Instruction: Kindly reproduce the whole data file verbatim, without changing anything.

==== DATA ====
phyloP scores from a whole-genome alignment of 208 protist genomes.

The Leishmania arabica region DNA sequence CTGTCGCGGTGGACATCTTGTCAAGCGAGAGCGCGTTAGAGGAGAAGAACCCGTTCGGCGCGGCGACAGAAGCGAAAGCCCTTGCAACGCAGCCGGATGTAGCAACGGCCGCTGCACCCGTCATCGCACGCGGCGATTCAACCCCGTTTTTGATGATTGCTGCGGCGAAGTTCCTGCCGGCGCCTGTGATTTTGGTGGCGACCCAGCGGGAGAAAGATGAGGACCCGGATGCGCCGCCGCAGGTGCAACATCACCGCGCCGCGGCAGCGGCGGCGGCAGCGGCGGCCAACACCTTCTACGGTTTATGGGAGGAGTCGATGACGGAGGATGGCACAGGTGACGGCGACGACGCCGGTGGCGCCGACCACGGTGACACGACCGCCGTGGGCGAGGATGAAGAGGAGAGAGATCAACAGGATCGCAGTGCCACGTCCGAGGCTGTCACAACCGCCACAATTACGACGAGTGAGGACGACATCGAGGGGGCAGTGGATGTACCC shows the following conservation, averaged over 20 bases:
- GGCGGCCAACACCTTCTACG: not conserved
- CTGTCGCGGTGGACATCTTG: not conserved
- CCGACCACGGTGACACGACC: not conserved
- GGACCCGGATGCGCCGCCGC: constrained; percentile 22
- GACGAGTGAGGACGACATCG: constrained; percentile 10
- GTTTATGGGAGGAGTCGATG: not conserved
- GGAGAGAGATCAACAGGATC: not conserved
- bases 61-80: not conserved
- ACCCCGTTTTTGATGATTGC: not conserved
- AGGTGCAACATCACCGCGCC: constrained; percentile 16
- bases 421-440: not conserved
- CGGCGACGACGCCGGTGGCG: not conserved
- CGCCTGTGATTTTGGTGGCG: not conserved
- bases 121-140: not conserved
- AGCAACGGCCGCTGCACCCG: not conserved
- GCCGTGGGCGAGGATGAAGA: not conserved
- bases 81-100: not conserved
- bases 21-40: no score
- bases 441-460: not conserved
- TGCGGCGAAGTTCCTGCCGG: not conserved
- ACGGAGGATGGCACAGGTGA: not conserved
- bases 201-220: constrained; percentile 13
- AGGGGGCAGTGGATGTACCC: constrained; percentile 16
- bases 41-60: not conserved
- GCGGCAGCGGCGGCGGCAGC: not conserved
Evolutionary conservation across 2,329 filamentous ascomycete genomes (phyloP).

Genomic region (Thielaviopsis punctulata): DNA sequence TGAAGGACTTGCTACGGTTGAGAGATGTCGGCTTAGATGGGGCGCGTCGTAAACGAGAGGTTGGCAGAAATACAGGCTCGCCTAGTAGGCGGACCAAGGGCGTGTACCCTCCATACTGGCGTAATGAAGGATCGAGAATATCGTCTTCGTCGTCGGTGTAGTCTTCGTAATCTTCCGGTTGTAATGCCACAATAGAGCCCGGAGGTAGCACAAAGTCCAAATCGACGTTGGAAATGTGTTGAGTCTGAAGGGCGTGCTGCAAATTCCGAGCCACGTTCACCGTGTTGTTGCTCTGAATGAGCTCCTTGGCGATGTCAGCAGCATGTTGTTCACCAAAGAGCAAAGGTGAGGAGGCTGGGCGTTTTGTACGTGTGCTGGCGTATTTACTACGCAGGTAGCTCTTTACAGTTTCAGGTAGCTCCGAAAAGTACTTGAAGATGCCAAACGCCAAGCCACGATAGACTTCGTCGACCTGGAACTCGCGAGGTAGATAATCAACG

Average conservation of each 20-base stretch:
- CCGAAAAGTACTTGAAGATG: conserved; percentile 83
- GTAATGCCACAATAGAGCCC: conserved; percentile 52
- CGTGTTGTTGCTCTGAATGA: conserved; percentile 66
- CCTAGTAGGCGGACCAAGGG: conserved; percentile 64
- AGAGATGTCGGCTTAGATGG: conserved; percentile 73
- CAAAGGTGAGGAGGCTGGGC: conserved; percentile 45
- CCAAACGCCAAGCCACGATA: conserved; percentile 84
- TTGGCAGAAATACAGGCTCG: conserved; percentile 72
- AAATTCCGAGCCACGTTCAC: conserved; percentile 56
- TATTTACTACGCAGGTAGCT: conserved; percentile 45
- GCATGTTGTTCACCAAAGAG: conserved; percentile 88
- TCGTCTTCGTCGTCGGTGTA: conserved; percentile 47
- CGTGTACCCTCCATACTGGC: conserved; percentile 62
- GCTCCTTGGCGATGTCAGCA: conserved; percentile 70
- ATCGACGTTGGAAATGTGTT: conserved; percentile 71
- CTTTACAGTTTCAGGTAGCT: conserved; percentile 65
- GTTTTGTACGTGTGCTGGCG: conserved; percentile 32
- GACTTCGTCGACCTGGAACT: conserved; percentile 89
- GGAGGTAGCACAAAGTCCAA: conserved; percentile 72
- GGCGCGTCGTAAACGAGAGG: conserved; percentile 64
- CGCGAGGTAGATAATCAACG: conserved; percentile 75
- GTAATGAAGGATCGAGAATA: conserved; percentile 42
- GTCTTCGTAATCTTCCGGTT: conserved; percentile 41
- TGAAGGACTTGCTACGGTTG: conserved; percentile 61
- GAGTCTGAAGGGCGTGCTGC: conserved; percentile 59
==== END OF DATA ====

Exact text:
phyloP scores from a whole-genome alignment of 208 protist genomes.

The Leishmania arabica region DNA sequence CTGTCGCGGTGGACATCTTGTCAAGCGAGAGCGCGTTAGAGGAGAAGAACCCGTTCGGCGCGGCGACAGAAGCGAAAGCCCTTGCAACGCAGCCGGATGTAGCAACGGCCGCTGCACCCGTCATCGCACGCGGCGATTCAACCCCGTTTTTGATGATTGCTGCGGCGAAGTTCCTGCCGGCGCCTGTGATTTTGGTGGCGACCCAGCGGGAGAAAGATGAGGACCCGGATGCGCCGCCGCAGGTGCAACATCACCGCGCCGCGGCAGCGGCGGCGGCAGCGGCGGCCAACACCTTCTACGGTTTATGGGAGGAGTCGATGACGGAGGATGGCACAGGTGACGGCGACGACGCCGGTGGCGCCGACCACGGTGACACGACCGCCGTGGGCGAGGATGAAGAGGAGAGAGATCAACAGGATCGCAGTGCCACGTCCGAGGCTGTCACAACCGCCACAATTACGACGAGTGAGGACGACATCGAGGGGGCAGTGGATGTACCC shows the following conservation, averaged over 20 bases:
- GGCGGCCAACACCTTCTACG: not conserved
- CTGTCGCGGTGGACATCTTG: not conserved
- CCGACCACGGTGACACGACC: not conserved
- GGACCCGGATGCGCCGCCGC: constrained; percentile 22
- GACGAGTGAGGACGACATCG: constrained; percentile 10
- GTTTATGGGAGGAGTCGATG: not conserved
- GGAGAGAGATCAACAGGATC: not conserved
- bases 61-80: not conserved
- ACCCCGTTTTTGATGATTGC: not conserved
- AGGTGCAACATCACCGCGCC: constrained; percentile 16
- bases 421-440: not conserved
- CGGCGACGACGCCGGTGGCG: not conserved
- CGCCTGTGATTTTGGTGGCG: not conserved
- bases 121-140: not conserved
- AGCAACGGCCGCTGCACCCG: not conserved
- GCCGTGGGCGAGGATGAAGA: not conserved
- bases 81-100: not conserved
- bases 21-40: no score
- bases 441-460: not conserved
- TGCGGCGAAGTTCCTGCCGG: not conserved
- ACGGAGGATGGCACAGGTGA: not conserved
- bases 201-220: constrained; percentile 13
- AGGGGGCAGTGGATGTACCC: constrained; percentile 16
- bases 41-60: not conserved
- GCGGCAGCGGCGGCGGCAGC: not conserved
Evolutionary conservation across 2,329 filamentous ascomycete genomes (phyloP).

Genomic region (Thielaviopsis punctulata): DNA sequence TGAAGGACTTGCTACGGTTGAGAGATGTCGGCTTAGATGGGGCGCGTCGTAAACGAGAGGTTGGCAGAAATACAGGCTCGCCTAGTAGGCGGACCAAGGGCGTGTACCCTCCATACTGGCGTAATGAAGGATCGAGAATATCGTCTTCGTCGTCGGTGTAGTCTTCGTAATCTTCCGGTTGTAATGCCACAATAGAGCCCGGAGGTAGCACAAAGTCCAAATCGACGTTGGAAATGTGTTGAGTCTGAAGGGCGTGCTGCAAATTCCGAGCCACGTTCACCGTGTTGTTGCTCTGAATGAGCTCCTTGGCGATGTCAGCAGCATGTTGTTCACCAAAGAGCAAAGGTGAGGAGGCTGGGCGTTTTGTACGTGTGCTGGCGTATTTACTACGCAGGTAGCTCTTTACAGTTTCAGGTAGCTCCGAAAAGTACTTGAAGATGCCAAACGCCAAGCCACGATAGACTTCGTCGACCTGGAACTCGCGAGGTAGATAATCAACG

Average conservation of each 20-base stretch:
- CCGAAAAGTACTTGAAGATG: conserved; percentile 83
- GTAATGCCACAATAGAGCCC: conserved; percentile 52
- CGTGTTGTTGCTCTGAATGA: conserved; percentile 66
- CCTAGTAGGCGGACCAAGGG: conserved; percentile 64
- AGAGATGTCGGCTTAGATGG: conserved; percentile 73
- CAAAGGTGAGGAGGCTGGGC: conserved; percentile 45
- CCAAACGCCAAGCCACGATA: conserved; percentile 84
- TTGGCAGAAATACAGGCTCG: conserved; percentile 72
- AAATTCCGAGCCACGTTCAC: conserved; percentile 56
- TATTTACTACGCAGGTAGCT: conserved; percentile 45
- GCATGTTGTTCACCAAAGAG: conserved; percentile 88
- TCGTCTTCGTCGTCGGTGTA: conserved; percentile 47
- CGTGTACCCTCCATACTGGC: conserved; percentile 62
- GCTCCTTGGCGATGTCAGCA: conserved; percentile 70
- ATCGACGTTGGAAATGTGTT: conserved; percentile 71
- CTTTACAGTTTCAGGTAGCT: conserved; percentile 65
- GTTTTGTACGTGTGCTGGCG: conserved; percentile 32
- GACTTCGTCGACCTGGAACT: conserved; percentile 89
- GGAGGTAGCACAAAGTCCAA: conserved; percentile 72
- GGCGCGTCGTAAACGAGAGG: conserved; percentile 64
- CGCGAGGTAGATAATCAACG: conserved; percentile 75
- GTAATGAAGGATCGAGAATA: conserved; percentile 42
- GTCTTCGTAATCTTCCGGTT: conserved; percentile 41
- TGAAGGACTTGCTACGGTTG: conserved; percentile 61
- GAGTCTGAAGGGCGTGCTGC: conserved; percentile 59